Business Today

Rajan Aiyer, Vice President and Managing Director, Trimble, India and SAARC Region


Rajan Aiyer, Vice President and Managing Director, Trimble, India and SAARC Region

Trimble, a $3.1 billion company based in California, provides hardware and software services across industry segments such as construction and agriculture and started India operations in 2006. Under Aiyer, Trimble's India revenue increased 12 times over the past decade and staffing went up more than 70 per cent in 2014-19.

Q. The biggest challenge in your career

A. Life always throws a series of challenges, and each one appears to be the biggest at the time until you overcome it. Then the next one will be at your doorstep. It was the same with me. Getting the first job in a top firm in the US in spite of severe visa restrictions and an economic downturn, raising $40 million-plus from top-notch VCs as a young entrepreneur, growing a nascent technology business in India, creating business success out of acquisitions, building an A-plus team and keeping it motivated were the most significant challenges I had to face.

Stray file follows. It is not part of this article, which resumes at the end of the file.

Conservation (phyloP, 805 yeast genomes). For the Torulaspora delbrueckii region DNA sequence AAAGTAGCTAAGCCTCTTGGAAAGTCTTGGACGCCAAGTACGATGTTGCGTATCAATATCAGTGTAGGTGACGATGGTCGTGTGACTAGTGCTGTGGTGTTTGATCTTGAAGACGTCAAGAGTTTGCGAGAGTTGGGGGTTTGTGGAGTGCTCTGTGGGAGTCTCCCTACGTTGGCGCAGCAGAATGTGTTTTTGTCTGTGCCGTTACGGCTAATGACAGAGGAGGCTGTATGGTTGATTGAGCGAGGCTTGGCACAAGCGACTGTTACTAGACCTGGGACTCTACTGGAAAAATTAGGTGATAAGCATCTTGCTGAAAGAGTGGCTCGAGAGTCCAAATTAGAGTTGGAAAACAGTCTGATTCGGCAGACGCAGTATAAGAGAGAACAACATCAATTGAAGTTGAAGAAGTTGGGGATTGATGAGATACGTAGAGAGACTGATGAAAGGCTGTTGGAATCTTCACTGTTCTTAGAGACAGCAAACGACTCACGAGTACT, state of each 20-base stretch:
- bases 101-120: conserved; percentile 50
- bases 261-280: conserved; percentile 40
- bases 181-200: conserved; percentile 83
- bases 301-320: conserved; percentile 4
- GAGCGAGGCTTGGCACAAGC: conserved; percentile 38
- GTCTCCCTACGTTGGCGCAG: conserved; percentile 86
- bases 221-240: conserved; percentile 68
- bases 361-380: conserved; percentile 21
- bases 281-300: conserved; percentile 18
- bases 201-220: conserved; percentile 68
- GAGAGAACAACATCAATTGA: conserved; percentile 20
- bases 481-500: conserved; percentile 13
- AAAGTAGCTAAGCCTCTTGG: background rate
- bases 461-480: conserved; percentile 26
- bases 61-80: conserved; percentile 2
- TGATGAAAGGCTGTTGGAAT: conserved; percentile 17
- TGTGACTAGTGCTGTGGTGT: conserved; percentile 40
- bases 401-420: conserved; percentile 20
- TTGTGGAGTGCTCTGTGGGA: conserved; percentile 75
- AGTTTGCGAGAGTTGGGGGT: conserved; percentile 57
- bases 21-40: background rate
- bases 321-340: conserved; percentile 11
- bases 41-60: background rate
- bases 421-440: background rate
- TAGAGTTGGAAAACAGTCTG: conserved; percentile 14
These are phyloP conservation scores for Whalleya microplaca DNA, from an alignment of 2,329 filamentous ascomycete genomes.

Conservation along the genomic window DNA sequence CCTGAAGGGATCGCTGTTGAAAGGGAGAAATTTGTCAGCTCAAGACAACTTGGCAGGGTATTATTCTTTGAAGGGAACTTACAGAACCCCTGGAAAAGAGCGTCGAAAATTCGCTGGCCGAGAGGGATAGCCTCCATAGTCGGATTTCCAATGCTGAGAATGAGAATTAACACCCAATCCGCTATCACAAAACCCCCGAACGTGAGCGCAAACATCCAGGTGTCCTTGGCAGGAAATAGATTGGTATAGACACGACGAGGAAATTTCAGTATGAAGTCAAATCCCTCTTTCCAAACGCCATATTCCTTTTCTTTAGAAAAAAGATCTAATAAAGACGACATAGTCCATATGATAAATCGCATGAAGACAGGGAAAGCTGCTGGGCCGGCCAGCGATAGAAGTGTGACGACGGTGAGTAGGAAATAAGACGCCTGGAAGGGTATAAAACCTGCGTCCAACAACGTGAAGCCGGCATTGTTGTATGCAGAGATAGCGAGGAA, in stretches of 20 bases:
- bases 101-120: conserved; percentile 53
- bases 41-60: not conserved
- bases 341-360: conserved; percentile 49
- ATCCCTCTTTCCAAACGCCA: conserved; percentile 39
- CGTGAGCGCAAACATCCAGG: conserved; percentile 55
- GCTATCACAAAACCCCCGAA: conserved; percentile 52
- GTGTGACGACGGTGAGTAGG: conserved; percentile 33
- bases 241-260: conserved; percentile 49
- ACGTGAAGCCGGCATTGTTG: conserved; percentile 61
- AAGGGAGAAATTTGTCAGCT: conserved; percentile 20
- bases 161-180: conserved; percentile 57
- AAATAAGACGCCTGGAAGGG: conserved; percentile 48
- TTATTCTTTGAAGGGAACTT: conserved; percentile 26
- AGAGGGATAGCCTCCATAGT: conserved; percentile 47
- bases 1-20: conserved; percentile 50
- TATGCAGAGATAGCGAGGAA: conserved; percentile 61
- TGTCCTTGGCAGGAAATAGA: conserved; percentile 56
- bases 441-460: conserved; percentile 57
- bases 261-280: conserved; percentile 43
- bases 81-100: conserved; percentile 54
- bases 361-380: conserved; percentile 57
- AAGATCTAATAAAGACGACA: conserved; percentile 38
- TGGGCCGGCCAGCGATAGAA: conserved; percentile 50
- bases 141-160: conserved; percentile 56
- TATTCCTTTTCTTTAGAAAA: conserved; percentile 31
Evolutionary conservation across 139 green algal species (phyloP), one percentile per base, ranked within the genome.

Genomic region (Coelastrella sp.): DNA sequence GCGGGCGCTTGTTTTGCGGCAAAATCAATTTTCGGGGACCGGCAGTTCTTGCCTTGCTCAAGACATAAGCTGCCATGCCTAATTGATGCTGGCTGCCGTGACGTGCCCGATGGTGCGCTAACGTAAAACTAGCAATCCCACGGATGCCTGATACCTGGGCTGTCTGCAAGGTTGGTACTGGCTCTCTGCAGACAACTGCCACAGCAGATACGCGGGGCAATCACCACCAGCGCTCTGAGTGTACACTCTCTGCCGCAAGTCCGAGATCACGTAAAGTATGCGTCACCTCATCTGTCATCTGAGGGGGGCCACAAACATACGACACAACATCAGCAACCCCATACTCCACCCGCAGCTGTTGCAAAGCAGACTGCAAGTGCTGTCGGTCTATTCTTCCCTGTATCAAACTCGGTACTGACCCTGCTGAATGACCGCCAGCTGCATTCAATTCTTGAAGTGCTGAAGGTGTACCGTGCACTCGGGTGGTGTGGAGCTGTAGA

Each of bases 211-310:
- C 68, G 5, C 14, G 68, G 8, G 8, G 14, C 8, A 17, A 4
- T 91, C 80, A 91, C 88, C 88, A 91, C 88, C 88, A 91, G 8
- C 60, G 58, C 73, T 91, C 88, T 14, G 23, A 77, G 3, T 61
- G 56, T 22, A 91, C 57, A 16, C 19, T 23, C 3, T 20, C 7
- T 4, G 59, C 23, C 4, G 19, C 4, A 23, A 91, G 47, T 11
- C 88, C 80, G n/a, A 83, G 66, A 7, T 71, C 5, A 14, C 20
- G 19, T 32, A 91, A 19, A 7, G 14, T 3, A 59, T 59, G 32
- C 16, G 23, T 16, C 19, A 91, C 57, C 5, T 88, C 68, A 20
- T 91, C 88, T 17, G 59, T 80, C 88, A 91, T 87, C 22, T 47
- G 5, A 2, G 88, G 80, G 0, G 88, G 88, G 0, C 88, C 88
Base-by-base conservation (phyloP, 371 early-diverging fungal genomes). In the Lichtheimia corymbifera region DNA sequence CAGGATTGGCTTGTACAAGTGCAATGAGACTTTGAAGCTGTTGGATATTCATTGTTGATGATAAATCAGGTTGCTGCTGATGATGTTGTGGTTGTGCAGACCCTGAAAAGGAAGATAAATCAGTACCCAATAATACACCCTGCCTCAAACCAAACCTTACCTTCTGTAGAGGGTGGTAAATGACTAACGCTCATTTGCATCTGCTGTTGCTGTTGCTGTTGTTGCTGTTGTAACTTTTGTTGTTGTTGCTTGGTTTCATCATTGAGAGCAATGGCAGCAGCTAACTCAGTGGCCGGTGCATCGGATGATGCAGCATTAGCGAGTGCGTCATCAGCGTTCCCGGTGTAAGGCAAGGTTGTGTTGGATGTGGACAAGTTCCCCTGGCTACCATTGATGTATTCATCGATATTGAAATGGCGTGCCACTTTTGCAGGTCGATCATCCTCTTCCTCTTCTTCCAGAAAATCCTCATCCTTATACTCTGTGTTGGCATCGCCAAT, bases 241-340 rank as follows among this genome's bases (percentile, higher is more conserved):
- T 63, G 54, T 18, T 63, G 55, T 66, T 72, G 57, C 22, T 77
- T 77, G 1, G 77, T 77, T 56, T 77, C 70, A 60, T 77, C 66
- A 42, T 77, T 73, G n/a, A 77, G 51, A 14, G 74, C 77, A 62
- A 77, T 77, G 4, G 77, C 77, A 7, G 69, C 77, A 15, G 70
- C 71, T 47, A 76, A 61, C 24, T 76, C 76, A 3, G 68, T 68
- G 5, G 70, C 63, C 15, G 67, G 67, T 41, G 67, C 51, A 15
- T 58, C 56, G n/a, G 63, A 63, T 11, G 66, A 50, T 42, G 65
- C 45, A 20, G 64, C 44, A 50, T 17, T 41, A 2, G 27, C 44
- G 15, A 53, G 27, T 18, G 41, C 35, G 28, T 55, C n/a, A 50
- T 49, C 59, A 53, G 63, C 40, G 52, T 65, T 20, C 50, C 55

Q. Your best teacher in business

A. In business, your best teacher is the breadth and depth of your life experiences. That is why I encourage future leaders to seek challenges and take calculated risks without worrying too much about success. Failures can teach you more valuable and long-lasting lessons. Not even the best MBA programme can prepare us for life's eventualities, and our experiences are the best and the most immersive classrooms.

Q. One lesson for young people

A. Always hire people who are smarter than you and let them give their input. It is a difficult thing to do if you are a young leader and it will require a lot of conscious practice. But a leader has to become a generalist, and in this age of rapid digital transformation, smart and timely input is the key to survival.

Q. Two essential qualities of a leader

A. A leader should be able to communicate his/her vision and mission very clearly and must be as transparent as possible so that everyone can march to the same tune without worrying about hierarchy. Second, practise what you preach. Authenticity builds trust among members of the organisation, and they will go the extra mile to deliver success.

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